EU leaders criticise eurosceptic Czech president
French President Nicolas Sarkozy, EU Parliament President Hans-Gert Poettering and Czech Republic President Václav Klaus demonstrate how there can be much ado over a flag.
STRASBOURG -- European Union leaders, led by French President Nicolas Sarkozy, on Tuesday criticised the Czech Republic's eurosceptic president, Václav Klaus, weeks before his country assumes the EU presidency.
Among the main bones of contention is Klaus's unwillingness to let the European flag fly from public buildings during a recent diplomatic meeting between Klaus and a delegation of EU parliamentarians visiting Prague.
"I am sometimes a little astonished by certain comments by the president of a large European country," said Sarkozy Tuesday. "We were upset when all the European flags were withdrawn from public buildings."
Sarkozy approved Czech Prime Minister Mirek Topolanek actions, which differ to Klaus. Apparently, Topolanek, not Klaus, will be leading the EU presidency under the Czech constitution.
Czech Deputy Prime Minister Alexandr Vondra later stressed that "European policy is the domain of the government," not the president and assured that "there was, there is and there will be the European flag" flying where he works.
In Prague, Czech Foreign Minister Karel Schwarzenberg said it was not the role of a head of state to criticise the Czech president.
"Prague Castle is a symbol of the Czech state and not the European Union," he said, referring to the presidency headquarters.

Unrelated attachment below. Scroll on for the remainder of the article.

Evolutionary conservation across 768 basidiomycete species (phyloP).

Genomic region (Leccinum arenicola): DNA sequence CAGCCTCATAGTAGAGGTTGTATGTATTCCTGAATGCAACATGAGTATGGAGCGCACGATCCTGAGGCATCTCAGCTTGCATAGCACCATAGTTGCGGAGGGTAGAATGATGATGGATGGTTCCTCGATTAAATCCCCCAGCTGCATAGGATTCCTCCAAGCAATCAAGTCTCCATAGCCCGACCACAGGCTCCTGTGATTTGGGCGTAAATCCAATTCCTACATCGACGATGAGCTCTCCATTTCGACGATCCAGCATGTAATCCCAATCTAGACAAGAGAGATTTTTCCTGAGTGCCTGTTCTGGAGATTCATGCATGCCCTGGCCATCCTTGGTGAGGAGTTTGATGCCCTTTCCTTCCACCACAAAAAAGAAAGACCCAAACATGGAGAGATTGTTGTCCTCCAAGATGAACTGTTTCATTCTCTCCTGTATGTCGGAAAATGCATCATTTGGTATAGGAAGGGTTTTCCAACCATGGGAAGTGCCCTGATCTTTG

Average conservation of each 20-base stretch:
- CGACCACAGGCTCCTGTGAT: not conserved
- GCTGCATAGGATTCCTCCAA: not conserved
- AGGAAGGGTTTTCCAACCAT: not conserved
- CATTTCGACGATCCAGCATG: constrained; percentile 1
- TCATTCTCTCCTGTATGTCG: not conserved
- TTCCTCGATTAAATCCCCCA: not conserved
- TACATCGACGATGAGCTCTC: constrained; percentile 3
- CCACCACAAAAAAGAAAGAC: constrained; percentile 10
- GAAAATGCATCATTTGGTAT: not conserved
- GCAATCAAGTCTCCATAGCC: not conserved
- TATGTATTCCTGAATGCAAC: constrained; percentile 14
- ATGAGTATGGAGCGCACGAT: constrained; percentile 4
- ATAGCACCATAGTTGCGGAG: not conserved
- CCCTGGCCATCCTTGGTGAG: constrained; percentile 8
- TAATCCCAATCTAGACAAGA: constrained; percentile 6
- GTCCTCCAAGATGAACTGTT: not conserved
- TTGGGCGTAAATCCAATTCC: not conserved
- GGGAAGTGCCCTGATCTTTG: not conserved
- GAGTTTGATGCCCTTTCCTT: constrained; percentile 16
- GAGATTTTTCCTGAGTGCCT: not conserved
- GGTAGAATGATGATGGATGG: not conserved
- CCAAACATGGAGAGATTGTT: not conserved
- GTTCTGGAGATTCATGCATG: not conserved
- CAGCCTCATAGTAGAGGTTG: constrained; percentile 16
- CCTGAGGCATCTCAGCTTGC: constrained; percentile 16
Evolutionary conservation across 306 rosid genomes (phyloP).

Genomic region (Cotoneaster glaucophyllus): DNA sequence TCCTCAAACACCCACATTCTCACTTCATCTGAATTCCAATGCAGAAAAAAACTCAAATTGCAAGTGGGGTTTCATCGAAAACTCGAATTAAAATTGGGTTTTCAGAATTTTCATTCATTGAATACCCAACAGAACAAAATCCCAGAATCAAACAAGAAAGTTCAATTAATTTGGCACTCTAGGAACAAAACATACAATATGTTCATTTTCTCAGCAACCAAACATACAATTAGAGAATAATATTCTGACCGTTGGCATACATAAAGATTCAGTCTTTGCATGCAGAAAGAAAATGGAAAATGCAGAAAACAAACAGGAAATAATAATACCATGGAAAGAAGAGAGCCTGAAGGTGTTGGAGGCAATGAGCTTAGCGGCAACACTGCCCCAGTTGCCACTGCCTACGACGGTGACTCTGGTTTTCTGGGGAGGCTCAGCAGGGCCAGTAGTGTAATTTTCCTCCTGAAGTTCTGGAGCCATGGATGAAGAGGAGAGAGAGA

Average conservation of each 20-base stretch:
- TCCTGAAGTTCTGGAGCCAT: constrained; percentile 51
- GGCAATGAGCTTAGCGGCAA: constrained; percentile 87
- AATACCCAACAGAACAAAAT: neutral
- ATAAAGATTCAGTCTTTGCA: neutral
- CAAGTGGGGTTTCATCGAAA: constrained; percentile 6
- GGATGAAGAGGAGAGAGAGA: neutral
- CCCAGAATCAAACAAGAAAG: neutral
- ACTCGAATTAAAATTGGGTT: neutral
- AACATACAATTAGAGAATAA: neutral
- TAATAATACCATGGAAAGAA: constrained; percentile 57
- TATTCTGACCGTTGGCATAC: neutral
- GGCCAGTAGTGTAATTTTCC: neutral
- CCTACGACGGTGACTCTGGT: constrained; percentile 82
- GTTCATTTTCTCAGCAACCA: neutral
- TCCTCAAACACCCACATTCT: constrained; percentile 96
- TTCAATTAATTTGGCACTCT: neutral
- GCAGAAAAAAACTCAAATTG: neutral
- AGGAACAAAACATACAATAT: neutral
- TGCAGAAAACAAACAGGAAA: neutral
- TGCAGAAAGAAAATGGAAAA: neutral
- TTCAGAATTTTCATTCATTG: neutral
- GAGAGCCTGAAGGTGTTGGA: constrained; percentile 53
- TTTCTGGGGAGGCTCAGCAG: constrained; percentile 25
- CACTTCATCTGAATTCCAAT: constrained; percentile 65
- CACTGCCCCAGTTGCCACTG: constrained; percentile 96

While the European flag, a circle of 12 gold stars on a blue background, does not fly at the Prague Castle, it is visible at many ministries.
Klaus said the flag issue reminded him of Soviet policy, whereby his country was made to fly the Soviet flag from all public buildings.
"When someone compares the European Union and the Soviet Union, he doesn't understand what the Soviet Union was and he does not understand what democracy is," said EU commission chief Jose Manuel Barroso, also in Strasbourg.
EU parliament president Hans-Gert Poettering recalled an incident last Friday during a closed-doors meeting between Klaus and visiting members of the European Parliament.
Czech chancellor, Jiri Weigl, said Klaus had reacted to "extreme provocation" by Daniel Cohn-Bendit, a French born German Greens deputy.
After the president had already said he would limit EU symbolism wherever possible the European Parliament delegation presented Klaus with an EU flag on arrival, suggesting he hoist it above the presidency headquarters throughout Prague's six months in the role.
A transcript of the exchange, made from a recording, was distributed to the press in Prague.
Poettering complained that making such a recording "is not usual in a democracy."